||5R03CA195643-02 Interpret this number
||University Of Miami School Of Medicine
||Immune and Inflammatory Biomarkers in Radiotherapy-Induced Skin Toxicities
DESCRIPTION (provided by applicant): Breast cancer is the most frequently diagnosed cancer and the second leading cause of cancer death in American women. Postoperative adjuvant radiotherapy (RT) significantly reduces local-regional recurrence and breast cancer death. However, some patients experience moist desquamation as early adverse skin reactions (EASRs) and fibrosis as late effect. Underserved minorities are less likely than Whites to receive the recommended adjuvant RT and if treated, have a higher risk for developing RT-related EASRs and worse clinical outcomes. Therefore, to achieve our long-term goals in improving quality of life and reducing breast cancer mortality, the primary objective of the proposed research is to develop and validate two immune and inflammatory biomarkers in predicting RT-induced EASRs and quality of life. We will test the overall working hypothesis that worse clinical outcomes, such as RT-induced EASRs, late effects, and recurrence occur more frequently in women with: (i) modulated immune response and (ii) stimulated inflammation and hyper-radio-sensitivity. We will test a new paradigm that combined immune and inflammatory responses contribute to individual variations in radio-sensitivity that may predict RT-induced adverse reactions and clinical outcomes. Investigating this new paradigm will develop powerful tools in identifying high-risk populations and targets for personalized intervention and therapeutic strategies, such as immunotherapies and anti-inflammatory agents. Capitalizing on existing plasma samples and extensive clinical data from 1,200 breast cancer patients (400 black or African Americans, 400 Hispanic Whites, and 400 non-Hispanic Whites), this extremely cost-effective proposed research will be the first and the largest tri-racial/ethnic study evaluating th association between RT- induced EASRs and: (i) a pleiotropic immunosuppressive cytokine, transforming growth factor-beta (TGF-ß), (ii) an inflammatory biomarker, C-reactive protein (CRP), and (iii) the combined effects of TGF-ß and CRP after adjustment for potential confounders or effect modifiers, such as age, race/ethnicity, body mass index, tumor stage, smoking status, other medical conditions, RT dose, and breast volume. Capitalizing on the existing samples and clinical data from a large breast cancer patient population, promising pilot data, strong institutional support, and established laboratory assays, we are in an exceptional position to carry out the proposed research. Overall Impact: Using a hypothesis-driven strategy to rationally design the proposed research, the anticipated outcome will significantly impact the desperately needed innovative biomarker development and validation for basic, preventative, diagnostic, translational, epidemiological, health disparities, and clinical cancer research. As we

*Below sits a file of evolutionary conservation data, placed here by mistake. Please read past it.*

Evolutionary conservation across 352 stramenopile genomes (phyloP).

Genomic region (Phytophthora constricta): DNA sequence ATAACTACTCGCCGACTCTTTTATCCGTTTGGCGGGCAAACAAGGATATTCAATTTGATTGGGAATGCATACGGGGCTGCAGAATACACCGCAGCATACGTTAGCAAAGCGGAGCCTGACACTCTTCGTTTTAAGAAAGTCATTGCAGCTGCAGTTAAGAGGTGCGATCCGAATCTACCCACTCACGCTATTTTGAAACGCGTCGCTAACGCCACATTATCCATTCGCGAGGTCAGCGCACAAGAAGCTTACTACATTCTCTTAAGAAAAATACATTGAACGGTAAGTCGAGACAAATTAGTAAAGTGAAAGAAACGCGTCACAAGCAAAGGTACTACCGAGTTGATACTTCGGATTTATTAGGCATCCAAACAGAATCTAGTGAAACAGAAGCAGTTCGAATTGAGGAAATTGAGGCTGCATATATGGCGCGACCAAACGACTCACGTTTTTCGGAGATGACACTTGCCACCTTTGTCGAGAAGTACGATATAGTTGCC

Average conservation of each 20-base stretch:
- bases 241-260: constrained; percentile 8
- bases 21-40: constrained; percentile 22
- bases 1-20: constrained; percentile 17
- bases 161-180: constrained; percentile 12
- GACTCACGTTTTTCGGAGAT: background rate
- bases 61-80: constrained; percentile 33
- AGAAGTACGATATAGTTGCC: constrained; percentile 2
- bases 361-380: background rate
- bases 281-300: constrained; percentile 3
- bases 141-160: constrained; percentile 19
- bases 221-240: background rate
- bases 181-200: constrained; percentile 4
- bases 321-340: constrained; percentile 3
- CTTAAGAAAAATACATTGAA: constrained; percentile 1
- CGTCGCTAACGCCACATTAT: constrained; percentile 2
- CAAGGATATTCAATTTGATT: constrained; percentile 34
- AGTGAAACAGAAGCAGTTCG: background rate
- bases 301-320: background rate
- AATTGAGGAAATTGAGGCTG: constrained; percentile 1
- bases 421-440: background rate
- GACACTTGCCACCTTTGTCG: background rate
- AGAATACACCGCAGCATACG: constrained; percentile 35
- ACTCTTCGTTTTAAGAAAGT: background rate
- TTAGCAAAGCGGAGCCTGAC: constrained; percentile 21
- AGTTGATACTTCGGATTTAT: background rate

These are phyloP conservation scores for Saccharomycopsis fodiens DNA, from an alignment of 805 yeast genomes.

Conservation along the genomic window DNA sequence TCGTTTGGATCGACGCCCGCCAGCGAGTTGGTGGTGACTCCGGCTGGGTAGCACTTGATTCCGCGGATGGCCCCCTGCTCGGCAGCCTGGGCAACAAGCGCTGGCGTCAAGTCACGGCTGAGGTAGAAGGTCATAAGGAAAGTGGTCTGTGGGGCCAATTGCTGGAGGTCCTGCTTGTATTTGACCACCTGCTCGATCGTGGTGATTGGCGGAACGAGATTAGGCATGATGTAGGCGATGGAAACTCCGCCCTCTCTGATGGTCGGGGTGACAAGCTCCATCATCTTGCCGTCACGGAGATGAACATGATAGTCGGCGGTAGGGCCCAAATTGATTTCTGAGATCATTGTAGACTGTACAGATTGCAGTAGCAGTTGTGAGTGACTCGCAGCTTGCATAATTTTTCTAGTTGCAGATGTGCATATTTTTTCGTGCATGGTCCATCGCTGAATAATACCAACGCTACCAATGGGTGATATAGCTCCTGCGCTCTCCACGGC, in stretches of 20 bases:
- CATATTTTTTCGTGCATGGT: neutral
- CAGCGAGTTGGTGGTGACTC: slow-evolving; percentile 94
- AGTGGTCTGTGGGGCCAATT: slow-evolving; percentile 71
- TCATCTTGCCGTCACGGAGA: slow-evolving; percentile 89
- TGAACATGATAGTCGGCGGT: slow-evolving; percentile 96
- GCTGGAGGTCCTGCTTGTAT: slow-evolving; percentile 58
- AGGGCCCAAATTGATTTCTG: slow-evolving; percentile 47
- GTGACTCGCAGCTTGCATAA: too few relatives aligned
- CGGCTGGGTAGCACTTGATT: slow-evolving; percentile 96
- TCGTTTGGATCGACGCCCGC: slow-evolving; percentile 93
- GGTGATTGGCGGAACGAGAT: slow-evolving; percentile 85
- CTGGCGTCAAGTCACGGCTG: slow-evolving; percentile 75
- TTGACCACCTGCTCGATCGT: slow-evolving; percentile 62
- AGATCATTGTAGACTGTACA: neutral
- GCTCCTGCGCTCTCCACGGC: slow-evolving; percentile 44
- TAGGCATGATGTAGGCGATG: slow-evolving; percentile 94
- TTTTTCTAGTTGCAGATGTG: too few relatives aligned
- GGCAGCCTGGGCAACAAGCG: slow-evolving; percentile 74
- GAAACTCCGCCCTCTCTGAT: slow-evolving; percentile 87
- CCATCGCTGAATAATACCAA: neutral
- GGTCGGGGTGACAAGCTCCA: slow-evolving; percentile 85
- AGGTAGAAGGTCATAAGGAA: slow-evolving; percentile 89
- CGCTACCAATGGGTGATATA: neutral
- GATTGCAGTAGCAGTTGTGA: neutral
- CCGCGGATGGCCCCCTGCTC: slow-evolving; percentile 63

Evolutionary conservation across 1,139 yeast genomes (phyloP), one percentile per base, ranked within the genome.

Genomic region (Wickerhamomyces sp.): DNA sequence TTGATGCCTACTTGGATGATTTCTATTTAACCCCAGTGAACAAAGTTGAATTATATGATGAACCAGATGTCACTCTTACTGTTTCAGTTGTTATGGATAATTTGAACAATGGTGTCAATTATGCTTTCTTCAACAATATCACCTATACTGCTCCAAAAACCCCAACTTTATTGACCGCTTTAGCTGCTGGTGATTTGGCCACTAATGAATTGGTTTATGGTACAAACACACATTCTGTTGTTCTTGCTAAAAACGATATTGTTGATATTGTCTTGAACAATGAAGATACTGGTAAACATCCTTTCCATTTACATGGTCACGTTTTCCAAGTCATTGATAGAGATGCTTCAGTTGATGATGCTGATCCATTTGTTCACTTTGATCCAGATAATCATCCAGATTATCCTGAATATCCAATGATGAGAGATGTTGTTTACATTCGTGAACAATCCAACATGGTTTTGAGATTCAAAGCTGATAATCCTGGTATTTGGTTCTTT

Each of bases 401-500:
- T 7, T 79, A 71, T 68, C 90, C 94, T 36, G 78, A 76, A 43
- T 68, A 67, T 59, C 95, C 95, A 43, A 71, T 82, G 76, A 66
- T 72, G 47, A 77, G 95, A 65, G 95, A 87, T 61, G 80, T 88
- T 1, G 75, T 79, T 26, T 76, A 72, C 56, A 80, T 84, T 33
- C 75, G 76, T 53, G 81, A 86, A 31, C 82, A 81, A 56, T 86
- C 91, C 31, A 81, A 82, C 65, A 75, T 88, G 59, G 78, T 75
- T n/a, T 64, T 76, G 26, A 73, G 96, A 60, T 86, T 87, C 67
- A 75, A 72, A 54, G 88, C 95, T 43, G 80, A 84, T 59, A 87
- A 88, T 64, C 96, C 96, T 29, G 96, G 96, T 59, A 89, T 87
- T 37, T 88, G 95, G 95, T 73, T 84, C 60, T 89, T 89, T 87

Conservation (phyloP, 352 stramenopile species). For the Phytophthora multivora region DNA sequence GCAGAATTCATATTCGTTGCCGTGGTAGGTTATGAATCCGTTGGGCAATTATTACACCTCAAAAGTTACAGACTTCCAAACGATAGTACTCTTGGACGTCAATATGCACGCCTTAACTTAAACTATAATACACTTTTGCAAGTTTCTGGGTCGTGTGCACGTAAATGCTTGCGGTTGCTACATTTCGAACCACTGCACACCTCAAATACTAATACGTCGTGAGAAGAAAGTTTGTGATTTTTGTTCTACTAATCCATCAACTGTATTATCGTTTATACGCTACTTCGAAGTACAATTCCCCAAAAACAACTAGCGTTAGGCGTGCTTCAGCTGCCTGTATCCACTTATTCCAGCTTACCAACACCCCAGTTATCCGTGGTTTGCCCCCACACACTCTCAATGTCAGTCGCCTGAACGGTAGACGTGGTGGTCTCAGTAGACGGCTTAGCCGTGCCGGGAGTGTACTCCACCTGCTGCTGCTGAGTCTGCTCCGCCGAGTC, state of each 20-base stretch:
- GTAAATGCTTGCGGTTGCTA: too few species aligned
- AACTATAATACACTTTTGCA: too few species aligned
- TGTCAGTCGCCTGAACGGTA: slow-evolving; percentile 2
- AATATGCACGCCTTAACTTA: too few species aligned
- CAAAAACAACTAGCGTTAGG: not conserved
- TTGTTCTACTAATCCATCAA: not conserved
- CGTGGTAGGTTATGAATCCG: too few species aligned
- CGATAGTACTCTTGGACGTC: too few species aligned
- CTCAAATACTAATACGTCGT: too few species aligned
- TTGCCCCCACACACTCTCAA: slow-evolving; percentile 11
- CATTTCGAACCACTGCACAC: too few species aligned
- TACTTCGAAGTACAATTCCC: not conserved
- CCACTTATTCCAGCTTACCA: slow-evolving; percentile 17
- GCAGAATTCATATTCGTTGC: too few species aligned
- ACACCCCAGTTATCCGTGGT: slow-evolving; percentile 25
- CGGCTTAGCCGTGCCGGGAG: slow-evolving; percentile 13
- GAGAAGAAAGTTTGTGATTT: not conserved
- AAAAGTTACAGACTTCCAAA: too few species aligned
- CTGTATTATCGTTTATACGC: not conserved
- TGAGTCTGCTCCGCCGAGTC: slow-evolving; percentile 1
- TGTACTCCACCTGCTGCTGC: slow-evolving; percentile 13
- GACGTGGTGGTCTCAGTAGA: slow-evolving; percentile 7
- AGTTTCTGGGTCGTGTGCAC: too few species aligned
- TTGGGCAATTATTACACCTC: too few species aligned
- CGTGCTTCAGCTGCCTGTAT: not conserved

learn more about underlined molecular mechanisms of RT-induced EASRs and clinical outcomes, the knowledge gained will significantly impact precision medicine and ensure that every breast cancer patient gets the most optimal treatment(s) with maximal efficacy and minimal side effects, particularly in underserved minorities with worse treatment response, side effects, and survival.
If you are accessing this page during weekend or evening hours, the database may currently be offline for maintenance and should operational within a few hours. Otherwise, we have been notified of this error and will be addressing it immediately.
Please contact us
if this error persists.
We apologize for the inconvenience.
- The DCCPS Team.